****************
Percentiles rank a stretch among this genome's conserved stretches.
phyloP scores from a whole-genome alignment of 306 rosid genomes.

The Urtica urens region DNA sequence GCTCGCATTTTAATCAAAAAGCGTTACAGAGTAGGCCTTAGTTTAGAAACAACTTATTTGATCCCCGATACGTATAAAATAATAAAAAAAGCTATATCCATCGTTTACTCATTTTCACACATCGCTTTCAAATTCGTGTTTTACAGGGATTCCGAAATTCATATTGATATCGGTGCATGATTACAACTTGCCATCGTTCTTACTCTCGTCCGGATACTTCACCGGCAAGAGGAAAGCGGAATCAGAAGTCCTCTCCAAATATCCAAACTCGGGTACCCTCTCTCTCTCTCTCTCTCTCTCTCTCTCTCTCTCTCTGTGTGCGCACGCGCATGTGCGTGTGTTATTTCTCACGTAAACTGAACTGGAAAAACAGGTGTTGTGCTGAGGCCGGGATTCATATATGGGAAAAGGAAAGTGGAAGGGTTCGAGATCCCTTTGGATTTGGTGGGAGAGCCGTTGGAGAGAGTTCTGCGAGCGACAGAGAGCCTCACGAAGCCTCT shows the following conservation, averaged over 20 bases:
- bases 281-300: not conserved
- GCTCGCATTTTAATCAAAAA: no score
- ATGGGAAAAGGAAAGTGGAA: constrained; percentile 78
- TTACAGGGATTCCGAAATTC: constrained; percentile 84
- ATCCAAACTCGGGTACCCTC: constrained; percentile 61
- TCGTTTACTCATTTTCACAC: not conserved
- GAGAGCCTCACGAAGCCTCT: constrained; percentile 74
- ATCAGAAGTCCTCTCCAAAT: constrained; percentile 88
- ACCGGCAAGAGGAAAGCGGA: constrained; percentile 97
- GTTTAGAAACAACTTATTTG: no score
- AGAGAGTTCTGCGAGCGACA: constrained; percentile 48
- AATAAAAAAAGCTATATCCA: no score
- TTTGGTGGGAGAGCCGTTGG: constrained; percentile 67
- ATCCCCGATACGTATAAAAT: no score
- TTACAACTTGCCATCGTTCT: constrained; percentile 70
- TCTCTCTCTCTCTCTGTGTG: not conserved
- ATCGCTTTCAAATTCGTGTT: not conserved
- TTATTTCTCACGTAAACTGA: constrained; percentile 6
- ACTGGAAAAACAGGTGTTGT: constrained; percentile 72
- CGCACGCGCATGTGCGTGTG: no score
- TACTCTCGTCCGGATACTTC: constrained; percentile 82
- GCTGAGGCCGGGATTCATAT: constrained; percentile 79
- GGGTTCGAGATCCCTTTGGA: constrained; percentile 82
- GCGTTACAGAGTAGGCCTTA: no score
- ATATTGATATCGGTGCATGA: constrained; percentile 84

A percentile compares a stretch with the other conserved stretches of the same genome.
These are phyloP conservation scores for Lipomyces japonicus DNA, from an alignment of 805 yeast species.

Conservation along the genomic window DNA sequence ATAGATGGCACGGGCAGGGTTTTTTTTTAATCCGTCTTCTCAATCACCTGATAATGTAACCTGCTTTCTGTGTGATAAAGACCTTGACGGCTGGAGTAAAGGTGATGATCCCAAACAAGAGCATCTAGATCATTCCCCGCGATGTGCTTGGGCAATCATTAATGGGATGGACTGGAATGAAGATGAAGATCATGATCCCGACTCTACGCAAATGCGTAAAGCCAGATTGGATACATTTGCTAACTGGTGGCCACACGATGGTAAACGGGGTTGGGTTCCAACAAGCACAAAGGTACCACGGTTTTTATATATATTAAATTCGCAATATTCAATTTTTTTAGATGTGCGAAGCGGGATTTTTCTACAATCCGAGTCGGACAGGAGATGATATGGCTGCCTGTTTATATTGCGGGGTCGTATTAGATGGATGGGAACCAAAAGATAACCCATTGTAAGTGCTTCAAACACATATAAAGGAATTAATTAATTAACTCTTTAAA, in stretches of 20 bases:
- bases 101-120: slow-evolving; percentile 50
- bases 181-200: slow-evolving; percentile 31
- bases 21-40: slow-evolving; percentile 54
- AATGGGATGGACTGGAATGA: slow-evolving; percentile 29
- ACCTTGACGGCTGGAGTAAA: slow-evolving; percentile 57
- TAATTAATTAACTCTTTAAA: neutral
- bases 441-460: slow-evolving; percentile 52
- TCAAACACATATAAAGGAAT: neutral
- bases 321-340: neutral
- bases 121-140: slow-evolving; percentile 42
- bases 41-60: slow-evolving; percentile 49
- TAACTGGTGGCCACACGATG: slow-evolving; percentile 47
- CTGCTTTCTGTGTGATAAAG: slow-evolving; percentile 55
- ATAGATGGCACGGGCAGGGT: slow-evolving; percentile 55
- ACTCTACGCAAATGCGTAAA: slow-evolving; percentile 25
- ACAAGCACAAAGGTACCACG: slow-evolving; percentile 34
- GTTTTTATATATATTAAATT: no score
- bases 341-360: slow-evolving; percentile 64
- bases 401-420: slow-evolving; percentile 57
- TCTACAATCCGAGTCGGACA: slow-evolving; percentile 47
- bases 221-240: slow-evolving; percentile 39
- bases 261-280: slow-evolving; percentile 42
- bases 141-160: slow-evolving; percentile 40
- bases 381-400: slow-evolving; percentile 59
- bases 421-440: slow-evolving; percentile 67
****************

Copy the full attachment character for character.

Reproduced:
Percentiles rank a stretch among this genome's conserved stretches.
phyloP scores from a whole-genome alignment of 306 rosid genomes.

The Urtica urens region DNA sequence GCTCGCATTTTAATCAAAAAGCGTTACAGAGTAGGCCTTAGTTTAGAAACAACTTATTTGATCCCCGATACGTATAAAATAATAAAAAAAGCTATATCCATCGTTTACTCATTTTCACACATCGCTTTCAAATTCGTGTTTTACAGGGATTCCGAAATTCATATTGATATCGGTGCATGATTACAACTTGCCATCGTTCTTACTCTCGTCCGGATACTTCACCGGCAAGAGGAAAGCGGAATCAGAAGTCCTCTCCAAATATCCAAACTCGGGTACCCTCTCTCTCTCTCTCTCTCTCTCTCTCTCTCTCTCTCTGTGTGCGCACGCGCATGTGCGTGTGTTATTTCTCACGTAAACTGAACTGGAAAAACAGGTGTTGTGCTGAGGCCGGGATTCATATATGGGAAAAGGAAAGTGGAAGGGTTCGAGATCCCTTTGGATTTGGTGGGAGAGCCGTTGGAGAGAGTTCTGCGAGCGACAGAGAGCCTCACGAAGCCTCT shows the following conservation, averaged over 20 bases:
- bases 281-300: not conserved
- GCTCGCATTTTAATCAAAAA: no score
- ATGGGAAAAGGAAAGTGGAA: constrained; percentile 78
- TTACAGGGATTCCGAAATTC: constrained; percentile 84
- ATCCAAACTCGGGTACCCTC: constrained; percentile 61
- TCGTTTACTCATTTTCACAC: not conserved
- GAGAGCCTCACGAAGCCTCT: constrained; percentile 74
- ATCAGAAGTCCTCTCCAAAT: constrained; percentile 88
- ACCGGCAAGAGGAAAGCGGA: constrained; percentile 97
- GTTTAGAAACAACTTATTTG: no score
- AGAGAGTTCTGCGAGCGACA: constrained; percentile 48
- AATAAAAAAAGCTATATCCA: no score
- TTTGGTGGGAGAGCCGTTGG: constrained; percentile 67
- ATCCCCGATACGTATAAAAT: no score
- TTACAACTTGCCATCGTTCT: constrained; percentile 70
- TCTCTCTCTCTCTCTGTGTG: not conserved
- ATCGCTTTCAAATTCGTGTT: not conserved
- TTATTTCTCACGTAAACTGA: constrained; percentile 6
- ACTGGAAAAACAGGTGTTGT: constrained; percentile 72
- CGCACGCGCATGTGCGTGTG: no score
- TACTCTCGTCCGGATACTTC: constrained; percentile 82
- GCTGAGGCCGGGATTCATAT: constrained; percentile 79
- GGGTTCGAGATCCCTTTGGA: constrained; percentile 82
- GCGTTACAGAGTAGGCCTTA: no score
- ATATTGATATCGGTGCATGA: constrained; percentile 84

A percentile compares a stretch with the other conserved stretches of the same genome.
These are phyloP conservation scores for Lipomyces japonicus DNA, from an alignment of 805 yeast species.

Conservation along the genomic window DNA sequence ATAGATGGCACGGGCAGGGTTTTTTTTTAATCCGTCTTCTCAATCACCTGATAATGTAACCTGCTTTCTGTGTGATAAAGACCTTGACGGCTGGAGTAAAGGTGATGATCCCAAACAAGAGCATCTAGATCATTCCCCGCGATGTGCTTGGGCAATCATTAATGGGATGGACTGGAATGAAGATGAAGATCATGATCCCGACTCTACGCAAATGCGTAAAGCCAGATTGGATACATTTGCTAACTGGTGGCCACACGATGGTAAACGGGGTTGGGTTCCAACAAGCACAAAGGTACCACGGTTTTTATATATATTAAATTCGCAATATTCAATTTTTTTAGATGTGCGAAGCGGGATTTTTCTACAATCCGAGTCGGACAGGAGATGATATGGCTGCCTGTTTATATTGCGGGGTCGTATTAGATGGATGGGAACCAAAAGATAACCCATTGTAAGTGCTTCAAACACATATAAAGGAATTAATTAATTAACTCTTTAAA, in stretches of 20 bases:
- bases 101-120: slow-evolving; percentile 50
- bases 181-200: slow-evolving; percentile 31
- bases 21-40: slow-evolving; percentile 54
- AATGGGATGGACTGGAATGA: slow-evolving; percentile 29
- ACCTTGACGGCTGGAGTAAA: slow-evolving; percentile 57
- TAATTAATTAACTCTTTAAA: neutral
- bases 441-460: slow-evolving; percentile 52
- TCAAACACATATAAAGGAAT: neutral
- bases 321-340: neutral
- bases 121-140: slow-evolving; percentile 42
- bases 41-60: slow-evolving; percentile 49
- TAACTGGTGGCCACACGATG: slow-evolving; percentile 47
- CTGCTTTCTGTGTGATAAAG: slow-evolving; percentile 55
- ATAGATGGCACGGGCAGGGT: slow-evolving; percentile 55
- ACTCTACGCAAATGCGTAAA: slow-evolving; percentile 25
- ACAAGCACAAAGGTACCACG: slow-evolving; percentile 34
- GTTTTTATATATATTAAATT: no score
- bases 341-360: slow-evolving; percentile 64
- bases 401-420: slow-evolving; percentile 57
- TCTACAATCCGAGTCGGACA: slow-evolving; percentile 47
- bases 221-240: slow-evolving; percentile 39
- bases 261-280: slow-evolving; percentile 42
- bases 141-160: slow-evolving; percentile 40
- bases 381-400: slow-evolving; percentile 59
- bases 421-440: slow-evolving; percentile 67